3. Hey, pitbulls are very nice dogs when treated with kindness and respect. Not sure there is as much hope for someone who refers to kids as “brats.”

  4. Oh right, a guy with an obviously adolescent persona, judging by his website, clothing, attitude and silly facial hair, sure I’m going to take advice from him as a paragon of maturity ;-/ I know one of these eternal Peter Pans in real life and he also thinks he’s a fount of wisdom on child rearing (he doesn’t have any of course)

  5. In defense of Larry –

    1. There are kids who are brats. You were a kid once, and, chances are, you knew a few once upon a time. Be honest.

    2. Not that people should wallow in blame, but a lot of people – parents, kids, non-parents, etc. – do have an issue about really taking responsibility where they probably should. For example, if a kid becomes a bully, it may not be something the parent had anything to do with, but it is a parent’s responsibility to work on correcting said behavior. That’s kind of the whole point of being a parent – nurturing AND teaching.

    3. I’ve seen Larry’s website, and it’s not “immature.” Michael Savage, on the other hand….

    As someone who’s read a couple of his books, I know this: he has two grown kids. As far as I know, they’re both good guys and productive members of society. So, Helen, your comment is both uninformed and unnecessarily insulting.

    If there is a central point to any of Winget’s books, it is to take responsibility where you should, whether if you’re overweight, underweight, broke, single, what have you.

    • Dunno how I missed this.

      1. So? Some adults are murderers. This doesn’t mean we should imprison all adults.

      2. I don’t know if I can agree that “a lot of people” “have an issue about really taking responsibility”. Some do, yes. Anyway, I don’t think your point makes the parent-blaming tactics advocated by Winget any more acceptable. Teaching is often done by modeling behaviour by parents and others. Surprisingly, I do agree with one thing Winget sad: “don’t expect to change your kids’ behavior, unless you are willing to change your own.” But I don’t mean by being a bossy, controlling parent. I mean by being an example.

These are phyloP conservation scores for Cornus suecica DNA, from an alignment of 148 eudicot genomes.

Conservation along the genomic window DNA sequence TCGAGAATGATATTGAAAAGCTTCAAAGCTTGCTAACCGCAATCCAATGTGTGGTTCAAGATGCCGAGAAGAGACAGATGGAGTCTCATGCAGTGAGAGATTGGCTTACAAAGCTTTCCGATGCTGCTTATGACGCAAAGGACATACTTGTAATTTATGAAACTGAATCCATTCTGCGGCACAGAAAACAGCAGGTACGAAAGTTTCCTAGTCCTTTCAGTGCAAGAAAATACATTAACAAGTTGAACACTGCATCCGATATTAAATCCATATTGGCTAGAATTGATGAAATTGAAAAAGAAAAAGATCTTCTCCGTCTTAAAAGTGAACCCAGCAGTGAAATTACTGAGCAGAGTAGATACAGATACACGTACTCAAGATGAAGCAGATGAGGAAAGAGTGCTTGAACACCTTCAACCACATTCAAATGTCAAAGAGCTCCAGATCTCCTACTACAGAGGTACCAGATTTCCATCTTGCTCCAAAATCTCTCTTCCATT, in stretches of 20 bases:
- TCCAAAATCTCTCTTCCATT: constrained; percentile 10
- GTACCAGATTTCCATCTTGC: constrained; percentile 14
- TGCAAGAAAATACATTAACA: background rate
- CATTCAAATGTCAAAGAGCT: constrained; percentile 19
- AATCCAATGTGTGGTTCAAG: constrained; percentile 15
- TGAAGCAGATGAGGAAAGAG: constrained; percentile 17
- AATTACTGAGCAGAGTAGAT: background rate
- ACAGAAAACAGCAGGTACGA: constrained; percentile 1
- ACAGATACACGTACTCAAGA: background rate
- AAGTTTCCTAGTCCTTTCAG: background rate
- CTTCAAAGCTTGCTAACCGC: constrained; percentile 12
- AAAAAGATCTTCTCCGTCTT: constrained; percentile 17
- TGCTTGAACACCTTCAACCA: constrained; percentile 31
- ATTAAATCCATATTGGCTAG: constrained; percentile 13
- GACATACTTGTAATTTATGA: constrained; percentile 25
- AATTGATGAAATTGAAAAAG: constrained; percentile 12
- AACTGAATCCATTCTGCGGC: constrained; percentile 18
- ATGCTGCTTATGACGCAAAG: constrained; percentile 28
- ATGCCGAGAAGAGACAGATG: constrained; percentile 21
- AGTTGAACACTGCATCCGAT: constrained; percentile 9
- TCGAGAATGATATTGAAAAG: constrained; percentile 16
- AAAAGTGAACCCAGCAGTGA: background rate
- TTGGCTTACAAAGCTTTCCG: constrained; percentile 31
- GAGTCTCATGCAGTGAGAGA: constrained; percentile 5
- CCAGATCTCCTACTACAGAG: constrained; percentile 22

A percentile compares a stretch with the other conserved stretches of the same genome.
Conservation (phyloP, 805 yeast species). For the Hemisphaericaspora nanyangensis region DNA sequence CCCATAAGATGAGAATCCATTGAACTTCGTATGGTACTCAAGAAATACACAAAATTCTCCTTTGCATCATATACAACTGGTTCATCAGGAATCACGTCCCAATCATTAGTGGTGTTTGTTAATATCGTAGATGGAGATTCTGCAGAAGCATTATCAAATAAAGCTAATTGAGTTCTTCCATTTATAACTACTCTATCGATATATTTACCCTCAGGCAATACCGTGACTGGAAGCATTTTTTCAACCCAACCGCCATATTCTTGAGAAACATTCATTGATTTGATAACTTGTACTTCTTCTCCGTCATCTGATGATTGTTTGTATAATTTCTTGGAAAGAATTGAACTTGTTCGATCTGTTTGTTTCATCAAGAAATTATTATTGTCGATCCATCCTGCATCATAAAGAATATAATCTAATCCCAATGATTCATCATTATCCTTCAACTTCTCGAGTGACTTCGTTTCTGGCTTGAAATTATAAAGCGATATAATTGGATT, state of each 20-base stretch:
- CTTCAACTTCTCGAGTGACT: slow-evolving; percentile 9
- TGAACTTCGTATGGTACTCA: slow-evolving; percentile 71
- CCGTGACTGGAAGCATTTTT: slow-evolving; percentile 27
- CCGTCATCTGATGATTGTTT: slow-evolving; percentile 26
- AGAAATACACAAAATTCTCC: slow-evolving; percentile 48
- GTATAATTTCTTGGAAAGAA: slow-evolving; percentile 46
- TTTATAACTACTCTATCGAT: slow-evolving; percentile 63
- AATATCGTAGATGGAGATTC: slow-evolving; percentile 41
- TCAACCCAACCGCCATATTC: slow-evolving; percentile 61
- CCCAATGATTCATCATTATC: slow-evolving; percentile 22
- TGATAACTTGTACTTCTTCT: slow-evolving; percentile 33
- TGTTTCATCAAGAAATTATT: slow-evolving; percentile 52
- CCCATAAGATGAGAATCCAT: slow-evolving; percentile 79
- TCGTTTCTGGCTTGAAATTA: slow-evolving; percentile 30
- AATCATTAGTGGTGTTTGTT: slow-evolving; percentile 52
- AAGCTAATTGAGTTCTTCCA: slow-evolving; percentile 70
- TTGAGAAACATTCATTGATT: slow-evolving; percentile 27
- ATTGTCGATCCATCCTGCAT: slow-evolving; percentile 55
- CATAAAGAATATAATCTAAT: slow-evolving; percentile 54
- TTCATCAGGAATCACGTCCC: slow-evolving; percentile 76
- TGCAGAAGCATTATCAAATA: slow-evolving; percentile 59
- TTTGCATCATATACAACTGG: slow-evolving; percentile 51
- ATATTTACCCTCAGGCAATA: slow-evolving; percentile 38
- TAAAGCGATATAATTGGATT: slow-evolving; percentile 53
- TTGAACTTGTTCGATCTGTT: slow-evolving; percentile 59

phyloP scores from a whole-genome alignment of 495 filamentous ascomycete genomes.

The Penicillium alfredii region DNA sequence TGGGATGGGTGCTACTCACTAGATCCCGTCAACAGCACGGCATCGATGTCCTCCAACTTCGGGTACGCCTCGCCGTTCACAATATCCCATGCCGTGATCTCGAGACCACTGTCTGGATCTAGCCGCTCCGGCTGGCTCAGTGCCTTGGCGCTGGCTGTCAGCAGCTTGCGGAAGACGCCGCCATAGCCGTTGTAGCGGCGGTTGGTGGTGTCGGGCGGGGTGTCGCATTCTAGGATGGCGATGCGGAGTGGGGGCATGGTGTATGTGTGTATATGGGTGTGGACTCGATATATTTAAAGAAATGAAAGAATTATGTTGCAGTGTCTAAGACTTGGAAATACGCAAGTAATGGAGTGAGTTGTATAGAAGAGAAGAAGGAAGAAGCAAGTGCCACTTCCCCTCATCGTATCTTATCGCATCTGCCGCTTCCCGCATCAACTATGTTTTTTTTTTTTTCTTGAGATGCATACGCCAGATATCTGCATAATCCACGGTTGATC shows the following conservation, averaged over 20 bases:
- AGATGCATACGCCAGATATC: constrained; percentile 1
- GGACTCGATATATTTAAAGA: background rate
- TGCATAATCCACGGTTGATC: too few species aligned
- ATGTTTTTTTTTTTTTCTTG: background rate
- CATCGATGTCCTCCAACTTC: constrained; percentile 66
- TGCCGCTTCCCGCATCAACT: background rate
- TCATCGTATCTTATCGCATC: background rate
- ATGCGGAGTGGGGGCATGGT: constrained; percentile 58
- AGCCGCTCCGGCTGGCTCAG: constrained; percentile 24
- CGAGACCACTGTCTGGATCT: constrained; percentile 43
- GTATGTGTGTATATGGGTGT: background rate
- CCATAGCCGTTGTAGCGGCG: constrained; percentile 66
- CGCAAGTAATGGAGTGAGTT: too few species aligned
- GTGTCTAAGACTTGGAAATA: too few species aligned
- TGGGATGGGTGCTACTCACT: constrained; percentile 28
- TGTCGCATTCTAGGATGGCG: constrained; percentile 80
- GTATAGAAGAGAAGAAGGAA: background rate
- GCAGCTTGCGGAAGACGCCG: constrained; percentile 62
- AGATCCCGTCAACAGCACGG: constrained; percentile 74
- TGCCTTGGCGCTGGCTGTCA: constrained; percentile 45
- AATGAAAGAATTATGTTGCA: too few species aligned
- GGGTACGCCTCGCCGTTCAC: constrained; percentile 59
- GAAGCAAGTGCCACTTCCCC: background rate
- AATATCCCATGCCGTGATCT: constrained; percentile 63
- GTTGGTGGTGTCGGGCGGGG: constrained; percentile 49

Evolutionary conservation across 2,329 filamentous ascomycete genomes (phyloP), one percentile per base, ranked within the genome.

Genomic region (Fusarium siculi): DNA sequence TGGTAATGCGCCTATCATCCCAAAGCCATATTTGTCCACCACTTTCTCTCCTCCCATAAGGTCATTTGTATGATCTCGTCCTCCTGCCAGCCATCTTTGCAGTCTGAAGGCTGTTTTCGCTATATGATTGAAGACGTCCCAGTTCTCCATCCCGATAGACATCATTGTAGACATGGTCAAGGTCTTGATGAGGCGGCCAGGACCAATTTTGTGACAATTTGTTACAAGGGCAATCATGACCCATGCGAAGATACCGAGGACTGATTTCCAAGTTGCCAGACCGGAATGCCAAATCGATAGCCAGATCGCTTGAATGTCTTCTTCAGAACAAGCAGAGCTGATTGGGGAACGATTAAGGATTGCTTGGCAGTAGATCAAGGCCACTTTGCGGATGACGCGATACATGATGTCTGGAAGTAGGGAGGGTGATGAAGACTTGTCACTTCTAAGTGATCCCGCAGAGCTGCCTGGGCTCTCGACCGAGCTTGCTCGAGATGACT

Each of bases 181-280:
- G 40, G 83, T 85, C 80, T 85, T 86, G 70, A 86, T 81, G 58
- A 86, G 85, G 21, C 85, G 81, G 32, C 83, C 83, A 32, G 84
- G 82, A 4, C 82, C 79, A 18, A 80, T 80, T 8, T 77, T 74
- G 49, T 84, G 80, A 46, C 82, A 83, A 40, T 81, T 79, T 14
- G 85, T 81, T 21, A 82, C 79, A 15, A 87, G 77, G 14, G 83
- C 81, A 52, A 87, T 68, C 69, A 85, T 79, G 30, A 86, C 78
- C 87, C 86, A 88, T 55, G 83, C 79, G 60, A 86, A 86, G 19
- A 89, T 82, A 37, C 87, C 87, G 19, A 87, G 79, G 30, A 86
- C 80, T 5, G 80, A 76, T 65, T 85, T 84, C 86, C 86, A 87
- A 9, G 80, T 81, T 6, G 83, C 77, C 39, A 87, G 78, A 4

As far as your judging Winget’s advice based on how well his children turned out? I don’t buy the argument that parents should get the credit when children turn out well. Children are their own people. Parents are there to help, but ultimately children raise themselves. Parents can impede this process, they can assist it. Incredible people can have terrible parents and vice versa. So, I don’t see Helen’s comment as being out of line.

      • Incredible people do have terrible parents. I am one of them. But it took me a lot of hard work to get here and I didn’t do it until I was an adult. As a teen, I was awful. You don’t even want to know what I did….it was all terrible and my chances of survival were low.

        I spend a bunch of money on therapy. Why? Because of my mother and her awful parenting. It is her fault. I blame her. But of course I get to make my own choices now and I can see how at this point I own my life. You cannot control children but we are certainly in control of the atmosphere.